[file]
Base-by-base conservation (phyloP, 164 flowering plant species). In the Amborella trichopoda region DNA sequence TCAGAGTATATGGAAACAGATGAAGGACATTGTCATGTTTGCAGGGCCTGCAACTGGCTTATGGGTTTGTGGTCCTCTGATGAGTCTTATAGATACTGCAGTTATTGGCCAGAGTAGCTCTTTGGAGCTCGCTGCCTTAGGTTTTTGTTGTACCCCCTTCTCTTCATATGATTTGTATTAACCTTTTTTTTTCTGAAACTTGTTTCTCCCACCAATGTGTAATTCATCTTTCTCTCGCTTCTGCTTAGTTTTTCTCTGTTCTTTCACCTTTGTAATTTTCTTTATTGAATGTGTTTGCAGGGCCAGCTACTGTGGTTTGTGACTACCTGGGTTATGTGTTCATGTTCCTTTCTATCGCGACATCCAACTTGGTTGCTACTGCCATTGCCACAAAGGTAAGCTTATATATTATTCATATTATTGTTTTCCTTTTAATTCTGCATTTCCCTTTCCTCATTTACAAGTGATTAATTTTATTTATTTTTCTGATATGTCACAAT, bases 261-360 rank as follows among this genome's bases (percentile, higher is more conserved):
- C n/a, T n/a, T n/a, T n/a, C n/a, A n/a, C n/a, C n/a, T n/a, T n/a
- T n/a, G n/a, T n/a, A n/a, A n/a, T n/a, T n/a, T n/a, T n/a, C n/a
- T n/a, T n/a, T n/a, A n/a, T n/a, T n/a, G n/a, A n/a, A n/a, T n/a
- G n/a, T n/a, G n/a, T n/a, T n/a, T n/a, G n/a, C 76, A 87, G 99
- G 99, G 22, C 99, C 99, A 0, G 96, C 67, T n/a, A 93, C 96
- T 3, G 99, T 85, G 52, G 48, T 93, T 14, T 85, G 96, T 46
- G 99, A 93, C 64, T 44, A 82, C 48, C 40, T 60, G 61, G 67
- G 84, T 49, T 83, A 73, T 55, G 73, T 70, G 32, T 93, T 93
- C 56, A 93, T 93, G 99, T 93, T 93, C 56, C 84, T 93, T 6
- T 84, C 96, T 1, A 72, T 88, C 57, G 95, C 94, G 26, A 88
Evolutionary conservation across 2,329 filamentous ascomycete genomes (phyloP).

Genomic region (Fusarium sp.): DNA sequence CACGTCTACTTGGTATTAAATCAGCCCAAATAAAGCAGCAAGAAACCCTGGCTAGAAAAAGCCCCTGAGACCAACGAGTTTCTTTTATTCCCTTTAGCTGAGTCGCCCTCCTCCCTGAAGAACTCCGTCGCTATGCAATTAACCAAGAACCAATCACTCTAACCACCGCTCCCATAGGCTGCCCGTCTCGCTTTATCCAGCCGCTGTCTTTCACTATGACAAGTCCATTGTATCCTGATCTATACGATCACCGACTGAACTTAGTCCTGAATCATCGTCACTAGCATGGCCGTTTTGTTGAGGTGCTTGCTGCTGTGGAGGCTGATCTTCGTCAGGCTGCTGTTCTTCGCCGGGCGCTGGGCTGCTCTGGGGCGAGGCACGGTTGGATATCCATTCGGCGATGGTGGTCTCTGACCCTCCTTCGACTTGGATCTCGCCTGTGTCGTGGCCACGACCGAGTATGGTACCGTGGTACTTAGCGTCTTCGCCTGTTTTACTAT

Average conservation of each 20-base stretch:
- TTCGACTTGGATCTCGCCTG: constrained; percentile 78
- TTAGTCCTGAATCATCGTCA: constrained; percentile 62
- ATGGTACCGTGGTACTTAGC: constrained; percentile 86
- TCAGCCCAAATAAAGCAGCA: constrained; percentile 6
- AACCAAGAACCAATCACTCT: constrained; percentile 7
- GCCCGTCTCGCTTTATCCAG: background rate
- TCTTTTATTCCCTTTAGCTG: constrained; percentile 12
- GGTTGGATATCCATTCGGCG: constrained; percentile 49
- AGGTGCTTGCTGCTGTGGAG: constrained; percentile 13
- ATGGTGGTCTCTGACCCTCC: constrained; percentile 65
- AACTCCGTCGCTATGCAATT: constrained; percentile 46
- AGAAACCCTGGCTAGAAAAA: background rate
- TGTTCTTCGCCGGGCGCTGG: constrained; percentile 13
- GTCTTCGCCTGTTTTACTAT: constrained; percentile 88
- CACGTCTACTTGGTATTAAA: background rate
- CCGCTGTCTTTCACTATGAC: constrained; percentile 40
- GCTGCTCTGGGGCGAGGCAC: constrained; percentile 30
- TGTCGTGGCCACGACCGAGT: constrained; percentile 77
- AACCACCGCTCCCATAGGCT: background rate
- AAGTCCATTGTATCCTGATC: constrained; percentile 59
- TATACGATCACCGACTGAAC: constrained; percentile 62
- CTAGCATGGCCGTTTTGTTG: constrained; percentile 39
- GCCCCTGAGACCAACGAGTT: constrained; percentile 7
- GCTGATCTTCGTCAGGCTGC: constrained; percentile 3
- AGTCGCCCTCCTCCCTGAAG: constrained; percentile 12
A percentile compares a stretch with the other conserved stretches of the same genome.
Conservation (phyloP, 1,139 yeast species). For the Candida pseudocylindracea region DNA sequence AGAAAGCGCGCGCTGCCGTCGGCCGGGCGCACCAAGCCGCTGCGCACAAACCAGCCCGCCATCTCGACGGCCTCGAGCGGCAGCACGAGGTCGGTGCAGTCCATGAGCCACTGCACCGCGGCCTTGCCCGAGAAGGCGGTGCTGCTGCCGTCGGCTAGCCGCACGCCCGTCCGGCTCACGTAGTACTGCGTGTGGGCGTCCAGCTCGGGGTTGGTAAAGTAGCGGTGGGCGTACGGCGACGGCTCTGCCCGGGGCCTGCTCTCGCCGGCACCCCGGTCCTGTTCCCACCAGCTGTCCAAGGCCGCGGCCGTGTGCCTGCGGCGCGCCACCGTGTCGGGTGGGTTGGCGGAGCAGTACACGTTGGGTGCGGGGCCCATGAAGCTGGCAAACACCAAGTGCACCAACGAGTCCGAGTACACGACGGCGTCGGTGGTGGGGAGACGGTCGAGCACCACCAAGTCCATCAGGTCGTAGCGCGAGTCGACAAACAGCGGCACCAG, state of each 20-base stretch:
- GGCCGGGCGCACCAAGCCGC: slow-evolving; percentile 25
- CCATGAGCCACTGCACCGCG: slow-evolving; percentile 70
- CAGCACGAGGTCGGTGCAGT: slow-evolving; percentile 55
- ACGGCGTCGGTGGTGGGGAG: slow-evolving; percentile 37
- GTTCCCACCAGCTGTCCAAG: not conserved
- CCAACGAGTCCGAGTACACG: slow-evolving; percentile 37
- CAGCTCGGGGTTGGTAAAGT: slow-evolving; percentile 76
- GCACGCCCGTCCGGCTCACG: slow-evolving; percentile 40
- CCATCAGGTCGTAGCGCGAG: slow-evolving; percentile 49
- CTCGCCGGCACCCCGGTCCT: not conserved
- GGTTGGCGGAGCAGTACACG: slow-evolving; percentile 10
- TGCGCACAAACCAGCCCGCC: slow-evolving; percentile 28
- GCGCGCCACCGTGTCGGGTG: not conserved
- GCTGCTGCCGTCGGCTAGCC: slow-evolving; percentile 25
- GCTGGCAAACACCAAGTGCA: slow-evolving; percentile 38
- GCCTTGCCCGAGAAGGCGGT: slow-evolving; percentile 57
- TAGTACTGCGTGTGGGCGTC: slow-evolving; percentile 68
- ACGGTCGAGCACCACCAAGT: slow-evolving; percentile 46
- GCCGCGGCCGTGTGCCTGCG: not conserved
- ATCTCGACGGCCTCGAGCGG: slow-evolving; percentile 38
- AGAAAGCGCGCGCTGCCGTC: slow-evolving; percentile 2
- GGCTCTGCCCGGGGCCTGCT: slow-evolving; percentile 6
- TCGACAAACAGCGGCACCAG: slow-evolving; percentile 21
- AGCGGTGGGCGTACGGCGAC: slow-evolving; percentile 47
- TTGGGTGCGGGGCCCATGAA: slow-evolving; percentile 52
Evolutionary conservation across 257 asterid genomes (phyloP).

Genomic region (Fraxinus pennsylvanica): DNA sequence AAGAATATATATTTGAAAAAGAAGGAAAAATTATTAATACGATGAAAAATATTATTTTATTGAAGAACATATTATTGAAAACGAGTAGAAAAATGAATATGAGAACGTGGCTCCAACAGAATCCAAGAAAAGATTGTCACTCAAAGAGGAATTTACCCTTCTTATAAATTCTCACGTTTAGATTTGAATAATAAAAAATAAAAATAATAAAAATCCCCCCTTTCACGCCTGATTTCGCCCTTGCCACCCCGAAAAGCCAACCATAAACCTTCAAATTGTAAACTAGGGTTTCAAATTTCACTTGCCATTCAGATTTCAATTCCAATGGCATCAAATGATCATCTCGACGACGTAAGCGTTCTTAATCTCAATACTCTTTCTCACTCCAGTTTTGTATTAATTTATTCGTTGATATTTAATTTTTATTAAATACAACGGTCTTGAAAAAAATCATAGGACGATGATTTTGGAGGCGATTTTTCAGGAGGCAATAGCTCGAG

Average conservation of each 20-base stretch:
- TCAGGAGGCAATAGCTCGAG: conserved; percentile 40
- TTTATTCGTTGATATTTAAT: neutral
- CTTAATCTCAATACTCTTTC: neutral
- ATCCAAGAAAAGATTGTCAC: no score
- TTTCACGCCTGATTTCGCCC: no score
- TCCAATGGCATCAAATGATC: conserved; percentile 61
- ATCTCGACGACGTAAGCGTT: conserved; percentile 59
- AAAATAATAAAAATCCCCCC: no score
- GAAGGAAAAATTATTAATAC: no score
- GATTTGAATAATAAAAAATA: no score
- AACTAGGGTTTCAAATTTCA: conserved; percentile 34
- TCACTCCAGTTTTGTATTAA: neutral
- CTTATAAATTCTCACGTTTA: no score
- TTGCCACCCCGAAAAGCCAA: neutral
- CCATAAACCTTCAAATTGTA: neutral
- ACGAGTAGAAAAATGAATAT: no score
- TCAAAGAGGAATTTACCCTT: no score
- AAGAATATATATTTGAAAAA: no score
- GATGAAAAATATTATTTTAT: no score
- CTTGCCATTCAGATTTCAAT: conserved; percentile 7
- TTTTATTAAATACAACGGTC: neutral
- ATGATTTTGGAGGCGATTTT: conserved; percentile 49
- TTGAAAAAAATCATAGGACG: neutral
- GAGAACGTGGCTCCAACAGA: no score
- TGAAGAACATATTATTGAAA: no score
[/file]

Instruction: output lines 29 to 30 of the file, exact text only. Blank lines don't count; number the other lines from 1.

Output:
- CACGTCTACTTGGTATTAAA: background rate
- CCGCTGTCTTTCACTATGAC: constrained; percentile 40